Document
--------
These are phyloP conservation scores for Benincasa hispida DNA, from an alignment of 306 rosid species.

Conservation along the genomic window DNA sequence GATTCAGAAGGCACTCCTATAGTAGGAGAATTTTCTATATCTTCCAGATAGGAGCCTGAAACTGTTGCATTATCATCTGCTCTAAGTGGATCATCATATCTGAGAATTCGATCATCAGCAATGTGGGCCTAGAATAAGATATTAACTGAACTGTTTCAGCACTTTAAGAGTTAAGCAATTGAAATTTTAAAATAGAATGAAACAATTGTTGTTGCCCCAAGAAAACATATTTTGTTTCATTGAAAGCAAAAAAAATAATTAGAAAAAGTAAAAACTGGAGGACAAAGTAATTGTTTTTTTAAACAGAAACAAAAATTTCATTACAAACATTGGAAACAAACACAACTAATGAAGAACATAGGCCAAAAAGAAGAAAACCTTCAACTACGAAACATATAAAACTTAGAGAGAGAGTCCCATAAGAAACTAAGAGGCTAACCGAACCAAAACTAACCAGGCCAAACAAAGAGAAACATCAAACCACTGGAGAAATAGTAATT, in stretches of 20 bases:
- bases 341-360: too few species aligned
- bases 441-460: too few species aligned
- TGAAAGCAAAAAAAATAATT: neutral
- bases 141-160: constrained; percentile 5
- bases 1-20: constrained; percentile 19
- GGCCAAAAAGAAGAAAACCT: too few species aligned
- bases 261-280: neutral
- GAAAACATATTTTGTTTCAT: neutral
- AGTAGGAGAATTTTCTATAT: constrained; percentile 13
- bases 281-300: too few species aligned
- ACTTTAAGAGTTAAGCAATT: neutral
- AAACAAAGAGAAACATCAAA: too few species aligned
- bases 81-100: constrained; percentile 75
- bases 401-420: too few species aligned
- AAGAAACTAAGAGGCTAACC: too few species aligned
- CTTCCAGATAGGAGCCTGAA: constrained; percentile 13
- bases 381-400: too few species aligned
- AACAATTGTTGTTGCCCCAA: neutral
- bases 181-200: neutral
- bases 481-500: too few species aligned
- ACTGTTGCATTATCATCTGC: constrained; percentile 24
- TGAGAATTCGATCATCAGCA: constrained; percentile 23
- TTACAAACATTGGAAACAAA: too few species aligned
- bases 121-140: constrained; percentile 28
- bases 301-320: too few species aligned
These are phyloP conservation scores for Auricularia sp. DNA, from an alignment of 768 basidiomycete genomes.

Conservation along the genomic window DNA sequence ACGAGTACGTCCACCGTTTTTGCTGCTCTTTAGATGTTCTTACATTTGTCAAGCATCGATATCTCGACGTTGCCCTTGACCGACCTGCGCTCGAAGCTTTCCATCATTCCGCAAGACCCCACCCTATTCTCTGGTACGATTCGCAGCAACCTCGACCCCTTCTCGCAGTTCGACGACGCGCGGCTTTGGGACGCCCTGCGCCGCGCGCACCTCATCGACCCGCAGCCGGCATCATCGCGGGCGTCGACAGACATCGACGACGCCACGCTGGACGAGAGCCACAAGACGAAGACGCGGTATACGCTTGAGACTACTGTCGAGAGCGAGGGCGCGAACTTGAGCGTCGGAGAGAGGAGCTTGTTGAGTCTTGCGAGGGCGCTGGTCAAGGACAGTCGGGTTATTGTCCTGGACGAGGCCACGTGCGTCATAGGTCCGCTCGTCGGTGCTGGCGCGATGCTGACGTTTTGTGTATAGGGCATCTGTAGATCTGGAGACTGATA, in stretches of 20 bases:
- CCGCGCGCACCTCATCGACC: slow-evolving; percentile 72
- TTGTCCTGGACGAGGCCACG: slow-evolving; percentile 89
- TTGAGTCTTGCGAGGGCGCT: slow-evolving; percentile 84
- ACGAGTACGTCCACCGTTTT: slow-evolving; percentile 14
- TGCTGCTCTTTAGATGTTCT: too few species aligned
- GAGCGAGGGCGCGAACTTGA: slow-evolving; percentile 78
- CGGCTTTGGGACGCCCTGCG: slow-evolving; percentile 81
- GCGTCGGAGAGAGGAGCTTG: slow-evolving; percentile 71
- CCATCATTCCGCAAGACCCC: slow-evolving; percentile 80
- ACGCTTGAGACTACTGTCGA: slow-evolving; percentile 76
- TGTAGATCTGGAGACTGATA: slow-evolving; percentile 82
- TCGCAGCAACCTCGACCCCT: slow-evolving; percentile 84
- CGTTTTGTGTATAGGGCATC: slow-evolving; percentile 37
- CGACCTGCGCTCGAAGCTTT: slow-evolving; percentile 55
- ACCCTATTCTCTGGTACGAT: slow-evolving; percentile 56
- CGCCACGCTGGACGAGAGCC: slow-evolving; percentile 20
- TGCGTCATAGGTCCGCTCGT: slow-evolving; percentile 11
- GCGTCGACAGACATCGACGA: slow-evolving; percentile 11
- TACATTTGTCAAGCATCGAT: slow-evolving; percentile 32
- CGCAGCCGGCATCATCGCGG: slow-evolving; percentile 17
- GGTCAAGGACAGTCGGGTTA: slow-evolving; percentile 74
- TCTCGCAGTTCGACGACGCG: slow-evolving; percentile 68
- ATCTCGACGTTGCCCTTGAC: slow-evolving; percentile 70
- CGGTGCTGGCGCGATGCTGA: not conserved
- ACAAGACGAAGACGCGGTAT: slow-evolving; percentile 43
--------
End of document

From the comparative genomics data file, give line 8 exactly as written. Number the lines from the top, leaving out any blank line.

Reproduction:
- GGCCAAAAAGAAGAAAACCT: too few species aligned